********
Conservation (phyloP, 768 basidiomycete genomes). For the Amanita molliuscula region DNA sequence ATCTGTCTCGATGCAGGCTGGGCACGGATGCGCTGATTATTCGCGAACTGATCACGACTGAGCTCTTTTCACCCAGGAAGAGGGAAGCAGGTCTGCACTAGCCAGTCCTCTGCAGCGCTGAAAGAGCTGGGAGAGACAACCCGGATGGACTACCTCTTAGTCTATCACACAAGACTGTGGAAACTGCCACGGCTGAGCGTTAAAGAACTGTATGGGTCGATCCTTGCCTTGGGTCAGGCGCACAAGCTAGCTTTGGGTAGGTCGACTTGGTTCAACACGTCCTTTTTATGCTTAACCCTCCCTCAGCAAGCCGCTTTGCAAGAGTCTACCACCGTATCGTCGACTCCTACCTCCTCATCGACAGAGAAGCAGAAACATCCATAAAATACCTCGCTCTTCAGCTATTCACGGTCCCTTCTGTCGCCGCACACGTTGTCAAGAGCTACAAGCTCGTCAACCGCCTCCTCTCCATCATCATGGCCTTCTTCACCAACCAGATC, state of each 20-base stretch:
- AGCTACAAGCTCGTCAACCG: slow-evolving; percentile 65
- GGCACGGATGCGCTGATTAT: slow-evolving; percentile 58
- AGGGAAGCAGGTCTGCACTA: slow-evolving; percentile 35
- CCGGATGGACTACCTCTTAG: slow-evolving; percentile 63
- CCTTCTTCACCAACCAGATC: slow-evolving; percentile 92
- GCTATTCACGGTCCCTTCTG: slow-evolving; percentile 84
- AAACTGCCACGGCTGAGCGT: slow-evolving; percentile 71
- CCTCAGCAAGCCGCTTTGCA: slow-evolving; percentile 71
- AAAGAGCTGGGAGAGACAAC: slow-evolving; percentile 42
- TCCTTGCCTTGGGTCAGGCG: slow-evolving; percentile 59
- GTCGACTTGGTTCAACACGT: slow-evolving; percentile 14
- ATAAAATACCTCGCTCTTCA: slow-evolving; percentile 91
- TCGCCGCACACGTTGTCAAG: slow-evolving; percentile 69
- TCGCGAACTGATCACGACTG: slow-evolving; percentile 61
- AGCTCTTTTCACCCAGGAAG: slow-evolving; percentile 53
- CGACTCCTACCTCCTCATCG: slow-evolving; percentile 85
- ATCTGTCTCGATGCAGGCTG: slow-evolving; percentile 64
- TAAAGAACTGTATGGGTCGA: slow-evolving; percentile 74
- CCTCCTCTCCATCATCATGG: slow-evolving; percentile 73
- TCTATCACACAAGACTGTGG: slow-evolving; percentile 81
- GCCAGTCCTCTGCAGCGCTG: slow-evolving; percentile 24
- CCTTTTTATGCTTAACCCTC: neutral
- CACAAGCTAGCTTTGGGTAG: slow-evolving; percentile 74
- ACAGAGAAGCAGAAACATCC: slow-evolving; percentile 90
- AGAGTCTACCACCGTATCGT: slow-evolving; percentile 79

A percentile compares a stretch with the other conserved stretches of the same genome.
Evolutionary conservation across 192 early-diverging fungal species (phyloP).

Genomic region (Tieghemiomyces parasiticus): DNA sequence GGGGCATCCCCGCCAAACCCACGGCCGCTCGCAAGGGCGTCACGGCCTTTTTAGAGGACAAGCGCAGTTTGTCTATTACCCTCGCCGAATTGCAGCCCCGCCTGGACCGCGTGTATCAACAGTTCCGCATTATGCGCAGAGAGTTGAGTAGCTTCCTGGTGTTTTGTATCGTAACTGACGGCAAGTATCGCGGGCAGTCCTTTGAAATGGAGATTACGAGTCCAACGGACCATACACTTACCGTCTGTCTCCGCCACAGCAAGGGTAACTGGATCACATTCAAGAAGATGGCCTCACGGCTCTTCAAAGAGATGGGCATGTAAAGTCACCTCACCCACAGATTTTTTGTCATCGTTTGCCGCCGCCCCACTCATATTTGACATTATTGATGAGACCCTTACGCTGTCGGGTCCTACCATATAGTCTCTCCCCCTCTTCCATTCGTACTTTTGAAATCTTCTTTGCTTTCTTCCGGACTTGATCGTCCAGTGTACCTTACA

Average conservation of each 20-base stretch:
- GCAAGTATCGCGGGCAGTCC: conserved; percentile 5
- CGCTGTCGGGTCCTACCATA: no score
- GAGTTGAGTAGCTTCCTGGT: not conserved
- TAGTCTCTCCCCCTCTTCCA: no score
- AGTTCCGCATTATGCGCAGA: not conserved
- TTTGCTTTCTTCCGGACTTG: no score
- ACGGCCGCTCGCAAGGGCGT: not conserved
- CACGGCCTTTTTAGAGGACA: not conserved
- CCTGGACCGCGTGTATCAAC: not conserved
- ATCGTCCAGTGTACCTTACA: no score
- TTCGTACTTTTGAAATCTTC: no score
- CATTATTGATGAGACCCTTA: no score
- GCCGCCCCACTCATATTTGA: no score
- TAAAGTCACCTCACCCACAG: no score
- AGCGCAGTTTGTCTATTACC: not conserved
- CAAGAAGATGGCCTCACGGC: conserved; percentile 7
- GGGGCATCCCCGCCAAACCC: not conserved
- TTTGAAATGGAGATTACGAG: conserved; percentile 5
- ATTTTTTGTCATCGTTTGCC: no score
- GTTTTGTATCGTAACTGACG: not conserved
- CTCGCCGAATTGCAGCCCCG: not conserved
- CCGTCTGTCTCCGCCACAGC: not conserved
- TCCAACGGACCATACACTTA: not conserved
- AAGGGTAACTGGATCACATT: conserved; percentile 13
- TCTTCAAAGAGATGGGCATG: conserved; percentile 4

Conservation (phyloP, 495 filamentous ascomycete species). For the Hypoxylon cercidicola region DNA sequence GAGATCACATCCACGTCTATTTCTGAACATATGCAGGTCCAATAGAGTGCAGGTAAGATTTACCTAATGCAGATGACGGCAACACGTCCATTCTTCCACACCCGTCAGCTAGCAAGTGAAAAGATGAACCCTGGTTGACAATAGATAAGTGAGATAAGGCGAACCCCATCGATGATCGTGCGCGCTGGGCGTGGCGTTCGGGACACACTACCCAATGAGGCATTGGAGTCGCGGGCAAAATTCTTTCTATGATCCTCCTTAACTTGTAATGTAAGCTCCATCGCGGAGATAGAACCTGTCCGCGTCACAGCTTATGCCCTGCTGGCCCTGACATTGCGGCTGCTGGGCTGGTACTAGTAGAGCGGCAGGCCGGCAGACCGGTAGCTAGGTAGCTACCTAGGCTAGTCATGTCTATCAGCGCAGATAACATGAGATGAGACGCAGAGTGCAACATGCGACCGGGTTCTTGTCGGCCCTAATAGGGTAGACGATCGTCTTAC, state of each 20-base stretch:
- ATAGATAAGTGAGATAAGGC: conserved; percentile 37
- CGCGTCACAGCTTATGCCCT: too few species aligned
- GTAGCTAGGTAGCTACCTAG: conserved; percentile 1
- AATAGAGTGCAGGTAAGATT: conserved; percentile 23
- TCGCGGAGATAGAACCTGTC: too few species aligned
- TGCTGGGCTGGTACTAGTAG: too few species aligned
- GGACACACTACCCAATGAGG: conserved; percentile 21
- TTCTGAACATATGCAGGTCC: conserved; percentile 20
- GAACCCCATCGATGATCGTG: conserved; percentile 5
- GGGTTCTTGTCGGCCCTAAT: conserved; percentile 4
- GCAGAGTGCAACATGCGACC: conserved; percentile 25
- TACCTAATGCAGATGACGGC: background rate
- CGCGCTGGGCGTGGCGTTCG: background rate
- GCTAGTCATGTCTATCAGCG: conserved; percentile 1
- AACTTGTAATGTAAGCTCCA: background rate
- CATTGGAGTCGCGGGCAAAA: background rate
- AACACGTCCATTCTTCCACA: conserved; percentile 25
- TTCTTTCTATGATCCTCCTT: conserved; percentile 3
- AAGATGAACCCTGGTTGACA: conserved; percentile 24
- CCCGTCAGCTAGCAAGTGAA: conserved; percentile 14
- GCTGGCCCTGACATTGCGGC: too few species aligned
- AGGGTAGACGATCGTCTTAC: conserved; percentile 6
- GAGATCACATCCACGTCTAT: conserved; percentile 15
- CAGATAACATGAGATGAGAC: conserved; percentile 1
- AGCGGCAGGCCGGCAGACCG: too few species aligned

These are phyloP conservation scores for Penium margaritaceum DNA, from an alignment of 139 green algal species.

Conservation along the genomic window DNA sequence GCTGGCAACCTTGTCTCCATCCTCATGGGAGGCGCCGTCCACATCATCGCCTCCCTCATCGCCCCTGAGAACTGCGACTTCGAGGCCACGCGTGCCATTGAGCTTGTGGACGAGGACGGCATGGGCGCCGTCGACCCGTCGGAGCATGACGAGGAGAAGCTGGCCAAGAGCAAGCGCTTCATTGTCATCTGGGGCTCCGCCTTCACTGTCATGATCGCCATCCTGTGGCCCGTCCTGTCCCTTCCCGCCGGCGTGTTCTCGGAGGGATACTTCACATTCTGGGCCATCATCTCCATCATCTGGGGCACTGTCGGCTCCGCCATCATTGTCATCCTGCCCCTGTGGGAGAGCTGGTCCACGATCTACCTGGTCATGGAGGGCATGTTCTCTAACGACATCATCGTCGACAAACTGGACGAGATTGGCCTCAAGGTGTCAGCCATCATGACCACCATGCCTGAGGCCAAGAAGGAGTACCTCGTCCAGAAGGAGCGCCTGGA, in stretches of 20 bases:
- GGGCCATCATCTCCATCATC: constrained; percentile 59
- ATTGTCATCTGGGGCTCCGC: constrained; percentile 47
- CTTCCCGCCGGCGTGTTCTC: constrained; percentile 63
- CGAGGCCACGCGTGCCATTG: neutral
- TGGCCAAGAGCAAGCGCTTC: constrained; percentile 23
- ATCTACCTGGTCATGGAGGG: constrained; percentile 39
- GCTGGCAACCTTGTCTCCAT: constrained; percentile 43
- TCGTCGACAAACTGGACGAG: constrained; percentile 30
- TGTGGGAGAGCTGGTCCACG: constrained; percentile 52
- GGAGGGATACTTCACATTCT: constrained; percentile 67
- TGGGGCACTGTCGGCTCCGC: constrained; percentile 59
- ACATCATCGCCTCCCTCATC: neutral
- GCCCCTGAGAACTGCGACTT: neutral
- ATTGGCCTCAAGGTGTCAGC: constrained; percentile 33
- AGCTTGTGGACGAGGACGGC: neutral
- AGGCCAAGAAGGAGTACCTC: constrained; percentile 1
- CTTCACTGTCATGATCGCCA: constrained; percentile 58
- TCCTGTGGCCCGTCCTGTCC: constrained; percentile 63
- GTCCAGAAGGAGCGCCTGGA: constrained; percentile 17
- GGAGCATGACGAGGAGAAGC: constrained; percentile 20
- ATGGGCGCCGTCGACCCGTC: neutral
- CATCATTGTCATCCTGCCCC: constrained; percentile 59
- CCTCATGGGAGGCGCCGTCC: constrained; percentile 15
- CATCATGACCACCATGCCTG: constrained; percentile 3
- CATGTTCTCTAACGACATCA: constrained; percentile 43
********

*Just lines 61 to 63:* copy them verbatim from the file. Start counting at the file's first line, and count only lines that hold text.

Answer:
- TCGCGGAGATAGAACCTGTC: too few species aligned
- TGCTGGGCTGGTACTAGTAG: too few species aligned
- GGACACACTACCCAATGAGG: conserved; percentile 21